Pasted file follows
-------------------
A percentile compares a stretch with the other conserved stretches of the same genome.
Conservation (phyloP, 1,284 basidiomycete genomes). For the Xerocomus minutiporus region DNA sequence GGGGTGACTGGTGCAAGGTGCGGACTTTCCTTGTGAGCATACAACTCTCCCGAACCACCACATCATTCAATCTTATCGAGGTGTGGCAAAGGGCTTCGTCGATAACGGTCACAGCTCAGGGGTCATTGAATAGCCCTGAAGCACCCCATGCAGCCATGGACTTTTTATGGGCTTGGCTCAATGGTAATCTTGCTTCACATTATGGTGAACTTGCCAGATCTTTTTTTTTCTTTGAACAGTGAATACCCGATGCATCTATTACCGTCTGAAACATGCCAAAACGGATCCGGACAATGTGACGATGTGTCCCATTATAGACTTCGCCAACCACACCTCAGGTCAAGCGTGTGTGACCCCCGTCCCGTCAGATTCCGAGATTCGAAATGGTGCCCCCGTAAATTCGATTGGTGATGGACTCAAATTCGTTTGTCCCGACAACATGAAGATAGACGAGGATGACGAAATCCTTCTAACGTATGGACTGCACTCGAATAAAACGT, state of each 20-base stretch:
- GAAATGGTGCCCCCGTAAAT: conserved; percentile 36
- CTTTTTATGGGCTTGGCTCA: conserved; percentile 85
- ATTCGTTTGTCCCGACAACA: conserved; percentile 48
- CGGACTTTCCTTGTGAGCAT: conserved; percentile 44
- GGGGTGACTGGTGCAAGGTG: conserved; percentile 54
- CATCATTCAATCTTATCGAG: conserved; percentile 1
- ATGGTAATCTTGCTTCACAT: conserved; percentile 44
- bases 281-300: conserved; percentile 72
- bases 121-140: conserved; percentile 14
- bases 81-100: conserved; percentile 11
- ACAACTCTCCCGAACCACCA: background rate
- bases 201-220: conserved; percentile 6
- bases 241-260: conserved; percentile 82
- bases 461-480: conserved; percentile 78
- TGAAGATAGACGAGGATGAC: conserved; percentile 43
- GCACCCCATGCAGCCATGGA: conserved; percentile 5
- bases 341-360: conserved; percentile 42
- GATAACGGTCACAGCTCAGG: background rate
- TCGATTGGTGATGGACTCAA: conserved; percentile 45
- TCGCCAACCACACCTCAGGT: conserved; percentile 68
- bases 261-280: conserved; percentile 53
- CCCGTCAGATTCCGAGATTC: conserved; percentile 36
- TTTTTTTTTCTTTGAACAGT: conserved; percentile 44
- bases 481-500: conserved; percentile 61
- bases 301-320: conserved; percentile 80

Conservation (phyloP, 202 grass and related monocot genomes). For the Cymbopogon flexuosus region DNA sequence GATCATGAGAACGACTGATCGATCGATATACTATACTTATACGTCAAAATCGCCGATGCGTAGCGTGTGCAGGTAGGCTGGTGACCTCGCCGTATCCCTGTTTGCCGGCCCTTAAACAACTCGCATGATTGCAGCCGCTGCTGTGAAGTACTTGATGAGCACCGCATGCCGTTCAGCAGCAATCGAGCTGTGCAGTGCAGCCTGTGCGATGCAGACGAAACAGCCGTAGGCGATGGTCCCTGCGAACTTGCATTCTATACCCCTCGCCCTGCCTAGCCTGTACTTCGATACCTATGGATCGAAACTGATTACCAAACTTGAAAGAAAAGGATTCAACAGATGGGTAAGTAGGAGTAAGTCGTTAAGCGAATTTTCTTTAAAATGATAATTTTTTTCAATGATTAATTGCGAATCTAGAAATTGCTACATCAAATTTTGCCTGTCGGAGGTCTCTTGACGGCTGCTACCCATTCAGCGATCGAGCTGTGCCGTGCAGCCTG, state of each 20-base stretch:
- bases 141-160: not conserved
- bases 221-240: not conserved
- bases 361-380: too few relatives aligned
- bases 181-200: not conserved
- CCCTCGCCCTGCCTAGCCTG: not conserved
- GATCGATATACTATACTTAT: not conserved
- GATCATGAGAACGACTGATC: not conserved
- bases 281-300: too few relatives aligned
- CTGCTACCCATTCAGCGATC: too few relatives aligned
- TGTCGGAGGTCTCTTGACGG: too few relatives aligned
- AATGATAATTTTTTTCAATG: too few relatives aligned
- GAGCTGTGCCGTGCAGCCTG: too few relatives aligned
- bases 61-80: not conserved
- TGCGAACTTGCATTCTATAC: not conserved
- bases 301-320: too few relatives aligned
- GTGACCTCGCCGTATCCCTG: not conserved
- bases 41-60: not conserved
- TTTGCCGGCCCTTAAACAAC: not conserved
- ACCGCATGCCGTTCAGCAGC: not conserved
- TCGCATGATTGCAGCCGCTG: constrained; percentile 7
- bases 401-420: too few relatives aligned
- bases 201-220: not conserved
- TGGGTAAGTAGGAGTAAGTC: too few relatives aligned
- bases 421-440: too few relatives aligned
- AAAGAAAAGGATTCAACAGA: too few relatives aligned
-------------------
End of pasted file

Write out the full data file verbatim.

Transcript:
A percentile compares a stretch with the other conserved stretches of the same genome.
Conservation (phyloP, 1,284 basidiomycete genomes). For the Xerocomus minutiporus region DNA sequence GGGGTGACTGGTGCAAGGTGCGGACTTTCCTTGTGAGCATACAACTCTCCCGAACCACCACATCATTCAATCTTATCGAGGTGTGGCAAAGGGCTTCGTCGATAACGGTCACAGCTCAGGGGTCATTGAATAGCCCTGAAGCACCCCATGCAGCCATGGACTTTTTATGGGCTTGGCTCAATGGTAATCTTGCTTCACATTATGGTGAACTTGCCAGATCTTTTTTTTTCTTTGAACAGTGAATACCCGATGCATCTATTACCGTCTGAAACATGCCAAAACGGATCCGGACAATGTGACGATGTGTCCCATTATAGACTTCGCCAACCACACCTCAGGTCAAGCGTGTGTGACCCCCGTCCCGTCAGATTCCGAGATTCGAAATGGTGCCCCCGTAAATTCGATTGGTGATGGACTCAAATTCGTTTGTCCCGACAACATGAAGATAGACGAGGATGACGAAATCCTTCTAACGTATGGACTGCACTCGAATAAAACGT, state of each 20-base stretch:
- GAAATGGTGCCCCCGTAAAT: conserved; percentile 36
- CTTTTTATGGGCTTGGCTCA: conserved; percentile 85
- ATTCGTTTGTCCCGACAACA: conserved; percentile 48
- CGGACTTTCCTTGTGAGCAT: conserved; percentile 44
- GGGGTGACTGGTGCAAGGTG: conserved; percentile 54
- CATCATTCAATCTTATCGAG: conserved; percentile 1
- ATGGTAATCTTGCTTCACAT: conserved; percentile 44
- bases 281-300: conserved; percentile 72
- bases 121-140: conserved; percentile 14
- bases 81-100: conserved; percentile 11
- ACAACTCTCCCGAACCACCA: background rate
- bases 201-220: conserved; percentile 6
- bases 241-260: conserved; percentile 82
- bases 461-480: conserved; percentile 78
- TGAAGATAGACGAGGATGAC: conserved; percentile 43
- GCACCCCATGCAGCCATGGA: conserved; percentile 5
- bases 341-360: conserved; percentile 42
- GATAACGGTCACAGCTCAGG: background rate
- TCGATTGGTGATGGACTCAA: conserved; percentile 45
- TCGCCAACCACACCTCAGGT: conserved; percentile 68
- bases 261-280: conserved; percentile 53
- CCCGTCAGATTCCGAGATTC: conserved; percentile 36
- TTTTTTTTTCTTTGAACAGT: conserved; percentile 44
- bases 481-500: conserved; percentile 61
- bases 301-320: conserved; percentile 80

Conservation (phyloP, 202 grass and related monocot genomes). For the Cymbopogon flexuosus region DNA sequence GATCATGAGAACGACTGATCGATCGATATACTATACTTATACGTCAAAATCGCCGATGCGTAGCGTGTGCAGGTAGGCTGGTGACCTCGCCGTATCCCTGTTTGCCGGCCCTTAAACAACTCGCATGATTGCAGCCGCTGCTGTGAAGTACTTGATGAGCACCGCATGCCGTTCAGCAGCAATCGAGCTGTGCAGTGCAGCCTGTGCGATGCAGACGAAACAGCCGTAGGCGATGGTCCCTGCGAACTTGCATTCTATACCCCTCGCCCTGCCTAGCCTGTACTTCGATACCTATGGATCGAAACTGATTACCAAACTTGAAAGAAAAGGATTCAACAGATGGGTAAGTAGGAGTAAGTCGTTAAGCGAATTTTCTTTAAAATGATAATTTTTTTCAATGATTAATTGCGAATCTAGAAATTGCTACATCAAATTTTGCCTGTCGGAGGTCTCTTGACGGCTGCTACCCATTCAGCGATCGAGCTGTGCCGTGCAGCCTG, state of each 20-base stretch:
- bases 141-160: not conserved
- bases 221-240: not conserved
- bases 361-380: too few relatives aligned
- bases 181-200: not conserved
- CCCTCGCCCTGCCTAGCCTG: not conserved
- GATCGATATACTATACTTAT: not conserved
- GATCATGAGAACGACTGATC: not conserved
- bases 281-300: too few relatives aligned
- CTGCTACCCATTCAGCGATC: too few relatives aligned
- TGTCGGAGGTCTCTTGACGG: too few relatives aligned
- AATGATAATTTTTTTCAATG: too few relatives aligned
- GAGCTGTGCCGTGCAGCCTG: too few relatives aligned
- bases 61-80: not conserved
- TGCGAACTTGCATTCTATAC: not conserved
- bases 301-320: too few relatives aligned
- GTGACCTCGCCGTATCCCTG: not conserved
- bases 41-60: not conserved
- TTTGCCGGCCCTTAAACAAC: not conserved
- ACCGCATGCCGTTCAGCAGC: not conserved
- TCGCATGATTGCAGCCGCTG: constrained; percentile 7
- bases 401-420: too few relatives aligned
- bases 201-220: not conserved
- TGGGTAAGTAGGAGTAAGTC: too few relatives aligned
- bases 421-440: too few relatives aligned
- AAAGAAAAGGATTCAACAGA: too few relatives aligned